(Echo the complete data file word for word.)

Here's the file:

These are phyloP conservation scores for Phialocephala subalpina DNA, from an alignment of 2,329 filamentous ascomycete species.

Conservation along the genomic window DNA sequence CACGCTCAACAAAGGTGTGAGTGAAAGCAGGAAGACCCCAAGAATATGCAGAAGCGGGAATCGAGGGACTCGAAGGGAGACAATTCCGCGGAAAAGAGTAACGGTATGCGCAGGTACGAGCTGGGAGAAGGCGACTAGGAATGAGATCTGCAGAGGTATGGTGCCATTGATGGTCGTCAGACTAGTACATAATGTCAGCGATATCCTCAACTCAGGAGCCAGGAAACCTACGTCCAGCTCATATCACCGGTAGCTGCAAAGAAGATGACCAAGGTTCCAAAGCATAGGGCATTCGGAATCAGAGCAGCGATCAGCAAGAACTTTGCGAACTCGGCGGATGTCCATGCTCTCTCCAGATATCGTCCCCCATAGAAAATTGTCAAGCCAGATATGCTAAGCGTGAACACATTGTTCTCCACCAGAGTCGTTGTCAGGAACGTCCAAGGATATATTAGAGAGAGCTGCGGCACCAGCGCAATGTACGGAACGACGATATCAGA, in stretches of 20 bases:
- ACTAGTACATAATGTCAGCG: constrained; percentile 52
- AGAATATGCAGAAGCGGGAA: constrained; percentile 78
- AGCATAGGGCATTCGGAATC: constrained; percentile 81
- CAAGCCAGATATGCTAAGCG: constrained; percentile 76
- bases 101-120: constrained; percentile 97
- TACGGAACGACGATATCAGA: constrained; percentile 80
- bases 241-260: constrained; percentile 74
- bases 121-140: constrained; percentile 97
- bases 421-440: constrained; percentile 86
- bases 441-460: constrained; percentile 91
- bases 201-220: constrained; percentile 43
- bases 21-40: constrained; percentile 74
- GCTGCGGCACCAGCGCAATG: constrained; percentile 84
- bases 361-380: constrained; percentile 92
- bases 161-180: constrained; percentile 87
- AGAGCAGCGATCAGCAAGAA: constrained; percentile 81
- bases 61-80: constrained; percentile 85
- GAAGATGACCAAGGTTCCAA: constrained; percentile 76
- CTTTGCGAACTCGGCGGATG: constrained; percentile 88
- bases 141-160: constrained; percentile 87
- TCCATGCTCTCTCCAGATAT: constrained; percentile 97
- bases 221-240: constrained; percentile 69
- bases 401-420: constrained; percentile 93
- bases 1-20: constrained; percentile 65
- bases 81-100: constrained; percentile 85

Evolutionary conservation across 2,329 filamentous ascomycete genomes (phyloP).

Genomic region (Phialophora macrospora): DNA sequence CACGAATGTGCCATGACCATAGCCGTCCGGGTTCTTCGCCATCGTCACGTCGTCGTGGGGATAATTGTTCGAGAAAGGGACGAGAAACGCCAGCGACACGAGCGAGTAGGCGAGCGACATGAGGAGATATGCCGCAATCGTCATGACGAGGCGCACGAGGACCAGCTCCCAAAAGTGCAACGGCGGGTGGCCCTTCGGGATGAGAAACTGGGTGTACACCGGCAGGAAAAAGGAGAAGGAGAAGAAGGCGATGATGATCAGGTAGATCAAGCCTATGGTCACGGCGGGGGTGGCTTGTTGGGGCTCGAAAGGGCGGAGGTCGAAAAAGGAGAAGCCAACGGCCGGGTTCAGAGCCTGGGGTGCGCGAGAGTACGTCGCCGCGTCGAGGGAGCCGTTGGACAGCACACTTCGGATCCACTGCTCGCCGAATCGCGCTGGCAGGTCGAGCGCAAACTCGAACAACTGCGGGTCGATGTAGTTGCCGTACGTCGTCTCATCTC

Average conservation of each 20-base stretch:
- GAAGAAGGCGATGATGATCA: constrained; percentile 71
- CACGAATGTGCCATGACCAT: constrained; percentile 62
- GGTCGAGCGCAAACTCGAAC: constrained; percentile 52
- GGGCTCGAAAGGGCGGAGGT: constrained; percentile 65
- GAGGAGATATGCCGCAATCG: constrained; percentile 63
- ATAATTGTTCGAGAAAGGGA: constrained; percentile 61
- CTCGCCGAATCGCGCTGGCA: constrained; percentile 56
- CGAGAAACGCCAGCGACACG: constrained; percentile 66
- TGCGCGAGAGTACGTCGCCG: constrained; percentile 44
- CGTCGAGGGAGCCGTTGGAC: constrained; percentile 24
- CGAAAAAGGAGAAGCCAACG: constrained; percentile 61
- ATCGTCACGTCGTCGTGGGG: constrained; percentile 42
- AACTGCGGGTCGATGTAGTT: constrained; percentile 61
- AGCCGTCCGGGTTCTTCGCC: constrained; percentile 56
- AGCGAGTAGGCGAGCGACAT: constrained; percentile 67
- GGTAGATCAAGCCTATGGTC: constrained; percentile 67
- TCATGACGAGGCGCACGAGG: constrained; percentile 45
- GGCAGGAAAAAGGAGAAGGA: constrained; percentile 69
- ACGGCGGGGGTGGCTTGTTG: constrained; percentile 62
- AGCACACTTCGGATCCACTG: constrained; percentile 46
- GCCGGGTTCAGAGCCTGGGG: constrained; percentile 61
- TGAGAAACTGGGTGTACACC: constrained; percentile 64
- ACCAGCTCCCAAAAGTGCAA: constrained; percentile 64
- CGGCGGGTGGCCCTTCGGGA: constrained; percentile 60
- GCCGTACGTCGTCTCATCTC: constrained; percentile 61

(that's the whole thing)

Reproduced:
These are phyloP conservation scores for Phialocephala subalpina DNA, from an alignment of 2,329 filamentous ascomycete species.

Conservation along the genomic window DNA sequence CACGCTCAACAAAGGTGTGAGTGAAAGCAGGAAGACCCCAAGAATATGCAGAAGCGGGAATCGAGGGACTCGAAGGGAGACAATTCCGCGGAAAAGAGTAACGGTATGCGCAGGTACGAGCTGGGAGAAGGCGACTAGGAATGAGATCTGCAGAGGTATGGTGCCATTGATGGTCGTCAGACTAGTACATAATGTCAGCGATATCCTCAACTCAGGAGCCAGGAAACCTACGTCCAGCTCATATCACCGGTAGCTGCAAAGAAGATGACCAAGGTTCCAAAGCATAGGGCATTCGGAATCAGAGCAGCGATCAGCAAGAACTTTGCGAACTCGGCGGATGTCCATGCTCTCTCCAGATATCGTCCCCCATAGAAAATTGTCAAGCCAGATATGCTAAGCGTGAACACATTGTTCTCCACCAGAGTCGTTGTCAGGAACGTCCAAGGATATATTAGAGAGAGCTGCGGCACCAGCGCAATGTACGGAACGACGATATCAGA, in stretches of 20 bases:
- ACTAGTACATAATGTCAGCG: constrained; percentile 52
- AGAATATGCAGAAGCGGGAA: constrained; percentile 78
- AGCATAGGGCATTCGGAATC: constrained; percentile 81
- CAAGCCAGATATGCTAAGCG: constrained; percentile 76
- bases 101-120: constrained; percentile 97
- TACGGAACGACGATATCAGA: constrained; percentile 80
- bases 241-260: constrained; percentile 74
- bases 121-140: constrained; percentile 97
- bases 421-440: constrained; percentile 86
- bases 441-460: constrained; percentile 91
- bases 201-220: constrained; percentile 43
- bases 21-40: constrained; percentile 74
- GCTGCGGCACCAGCGCAATG: constrained; percentile 84
- bases 361-380: constrained; percentile 92
- bases 161-180: constrained; percentile 87
- AGAGCAGCGATCAGCAAGAA: constrained; percentile 81
- bases 61-80: constrained; percentile 85
- GAAGATGACCAAGGTTCCAA: constrained; percentile 76
- CTTTGCGAACTCGGCGGATG: constrained; percentile 88
- bases 141-160: constrained; percentile 87
- TCCATGCTCTCTCCAGATAT: constrained; percentile 97
- bases 221-240: constrained; percentile 69
- bases 401-420: constrained; percentile 93
- bases 1-20: constrained; percentile 65
- bases 81-100: constrained; percentile 85

Evolutionary conservation across 2,329 filamentous ascomycete genomes (phyloP).

Genomic region (Phialophora macrospora): DNA sequence CACGAATGTGCCATGACCATAGCCGTCCGGGTTCTTCGCCATCGTCACGTCGTCGTGGGGATAATTGTTCGAGAAAGGGACGAGAAACGCCAGCGACACGAGCGAGTAGGCGAGCGACATGAGGAGATATGCCGCAATCGTCATGACGAGGCGCACGAGGACCAGCTCCCAAAAGTGCAACGGCGGGTGGCCCTTCGGGATGAGAAACTGGGTGTACACCGGCAGGAAAAAGGAGAAGGAGAAGAAGGCGATGATGATCAGGTAGATCAAGCCTATGGTCACGGCGGGGGTGGCTTGTTGGGGCTCGAAAGGGCGGAGGTCGAAAAAGGAGAAGCCAACGGCCGGGTTCAGAGCCTGGGGTGCGCGAGAGTACGTCGCCGCGTCGAGGGAGCCGTTGGACAGCACACTTCGGATCCACTGCTCGCCGAATCGCGCTGGCAGGTCGAGCGCAAACTCGAACAACTGCGGGTCGATGTAGTTGCCGTACGTCGTCTCATCTC

Average conservation of each 20-base stretch:
- GAAGAAGGCGATGATGATCA: constrained; percentile 71
- CACGAATGTGCCATGACCAT: constrained; percentile 62
- GGTCGAGCGCAAACTCGAAC: constrained; percentile 52
- GGGCTCGAAAGGGCGGAGGT: constrained; percentile 65
- GAGGAGATATGCCGCAATCG: constrained; percentile 63
- ATAATTGTTCGAGAAAGGGA: constrained; percentile 61
- CTCGCCGAATCGCGCTGGCA: constrained; percentile 56
- CGAGAAACGCCAGCGACACG: constrained; percentile 66
- TGCGCGAGAGTACGTCGCCG: constrained; percentile 44
- CGTCGAGGGAGCCGTTGGAC: constrained; percentile 24
- CGAAAAAGGAGAAGCCAACG: constrained; percentile 61
- ATCGTCACGTCGTCGTGGGG: constrained; percentile 42
- AACTGCGGGTCGATGTAGTT: constrained; percentile 61
- AGCCGTCCGGGTTCTTCGCC: constrained; percentile 56
- AGCGAGTAGGCGAGCGACAT: constrained; percentile 67
- GGTAGATCAAGCCTATGGTC: constrained; percentile 67
- TCATGACGAGGCGCACGAGG: constrained; percentile 45
- GGCAGGAAAAAGGAGAAGGA: constrained; percentile 69
- ACGGCGGGGGTGGCTTGTTG: constrained; percentile 62
- AGCACACTTCGGATCCACTG: constrained; percentile 46
- GCCGGGTTCAGAGCCTGGGG: constrained; percentile 61
- TGAGAAACTGGGTGTACACC: constrained; percentile 64
- ACCAGCTCCCAAAAGTGCAA: constrained; percentile 64
- CGGCGGGTGGCCCTTCGGGA: constrained; percentile 60
- GCCGTACGTCGTCTCATCTC: constrained; percentile 61